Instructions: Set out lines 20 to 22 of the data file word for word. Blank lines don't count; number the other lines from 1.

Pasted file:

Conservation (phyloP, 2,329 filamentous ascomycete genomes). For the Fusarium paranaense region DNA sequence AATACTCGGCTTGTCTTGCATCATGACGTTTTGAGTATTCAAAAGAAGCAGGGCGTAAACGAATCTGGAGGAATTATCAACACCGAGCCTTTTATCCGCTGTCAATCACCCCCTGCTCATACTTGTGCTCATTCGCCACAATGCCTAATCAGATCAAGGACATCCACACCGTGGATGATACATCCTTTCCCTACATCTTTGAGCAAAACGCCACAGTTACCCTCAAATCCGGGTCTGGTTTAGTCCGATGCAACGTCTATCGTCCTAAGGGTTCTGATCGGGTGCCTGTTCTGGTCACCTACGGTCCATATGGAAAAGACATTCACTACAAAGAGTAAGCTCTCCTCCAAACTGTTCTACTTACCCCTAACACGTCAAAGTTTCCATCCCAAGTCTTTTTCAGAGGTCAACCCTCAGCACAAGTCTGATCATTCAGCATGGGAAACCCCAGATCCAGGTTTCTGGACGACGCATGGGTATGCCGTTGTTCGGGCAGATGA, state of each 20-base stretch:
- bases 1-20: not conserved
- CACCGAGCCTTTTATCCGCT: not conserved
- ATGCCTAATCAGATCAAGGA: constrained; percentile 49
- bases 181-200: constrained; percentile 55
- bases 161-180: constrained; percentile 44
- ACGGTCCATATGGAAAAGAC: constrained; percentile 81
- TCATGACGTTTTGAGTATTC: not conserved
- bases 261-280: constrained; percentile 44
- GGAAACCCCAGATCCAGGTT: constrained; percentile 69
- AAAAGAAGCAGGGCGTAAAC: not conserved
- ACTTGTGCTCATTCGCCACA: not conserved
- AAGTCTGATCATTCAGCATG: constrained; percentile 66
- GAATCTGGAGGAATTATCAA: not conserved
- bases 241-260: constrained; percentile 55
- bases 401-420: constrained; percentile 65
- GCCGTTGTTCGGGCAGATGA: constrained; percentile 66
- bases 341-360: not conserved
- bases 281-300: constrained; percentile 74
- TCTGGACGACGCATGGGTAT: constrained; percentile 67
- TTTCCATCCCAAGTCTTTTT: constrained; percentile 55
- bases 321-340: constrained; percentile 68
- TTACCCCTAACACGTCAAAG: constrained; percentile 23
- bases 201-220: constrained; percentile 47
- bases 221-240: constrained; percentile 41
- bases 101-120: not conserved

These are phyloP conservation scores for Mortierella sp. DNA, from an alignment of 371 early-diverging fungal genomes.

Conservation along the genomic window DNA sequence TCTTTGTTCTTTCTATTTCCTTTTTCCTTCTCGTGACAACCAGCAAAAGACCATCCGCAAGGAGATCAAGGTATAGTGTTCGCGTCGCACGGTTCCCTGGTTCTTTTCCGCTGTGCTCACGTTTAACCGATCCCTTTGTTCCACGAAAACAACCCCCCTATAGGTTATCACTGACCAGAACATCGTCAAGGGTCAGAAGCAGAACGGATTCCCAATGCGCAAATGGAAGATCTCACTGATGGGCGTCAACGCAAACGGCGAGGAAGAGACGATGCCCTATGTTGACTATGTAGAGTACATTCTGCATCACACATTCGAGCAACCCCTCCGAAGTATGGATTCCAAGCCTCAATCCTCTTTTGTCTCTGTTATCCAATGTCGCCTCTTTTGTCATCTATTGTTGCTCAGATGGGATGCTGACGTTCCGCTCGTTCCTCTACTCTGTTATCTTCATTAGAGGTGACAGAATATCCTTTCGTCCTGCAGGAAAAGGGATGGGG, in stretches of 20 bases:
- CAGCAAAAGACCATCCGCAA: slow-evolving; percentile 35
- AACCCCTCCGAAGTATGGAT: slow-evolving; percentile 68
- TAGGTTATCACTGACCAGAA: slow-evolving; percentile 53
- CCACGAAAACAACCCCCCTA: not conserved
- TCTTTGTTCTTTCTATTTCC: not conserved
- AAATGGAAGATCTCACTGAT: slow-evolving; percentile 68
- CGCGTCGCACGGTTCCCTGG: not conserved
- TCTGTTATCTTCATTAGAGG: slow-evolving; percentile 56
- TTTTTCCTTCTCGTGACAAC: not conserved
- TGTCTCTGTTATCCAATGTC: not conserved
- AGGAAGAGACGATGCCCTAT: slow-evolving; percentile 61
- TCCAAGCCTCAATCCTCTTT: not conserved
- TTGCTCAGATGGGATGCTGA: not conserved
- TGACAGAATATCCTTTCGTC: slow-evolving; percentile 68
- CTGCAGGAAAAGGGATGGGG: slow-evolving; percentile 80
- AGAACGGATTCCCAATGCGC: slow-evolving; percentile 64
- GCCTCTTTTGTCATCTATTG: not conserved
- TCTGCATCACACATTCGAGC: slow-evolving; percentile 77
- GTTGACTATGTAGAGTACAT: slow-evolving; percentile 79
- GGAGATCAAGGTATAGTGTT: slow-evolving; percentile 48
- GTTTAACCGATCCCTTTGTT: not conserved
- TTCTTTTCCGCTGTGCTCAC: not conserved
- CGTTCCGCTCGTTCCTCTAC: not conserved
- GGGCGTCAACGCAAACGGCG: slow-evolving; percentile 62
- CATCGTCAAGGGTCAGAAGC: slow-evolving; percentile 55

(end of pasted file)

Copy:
- TCTGGACGACGCATGGGTAT: constrained; percentile 67
- TTTCCATCCCAAGTCTTTTT: constrained; percentile 55
- bases 321-340: constrained; percentile 68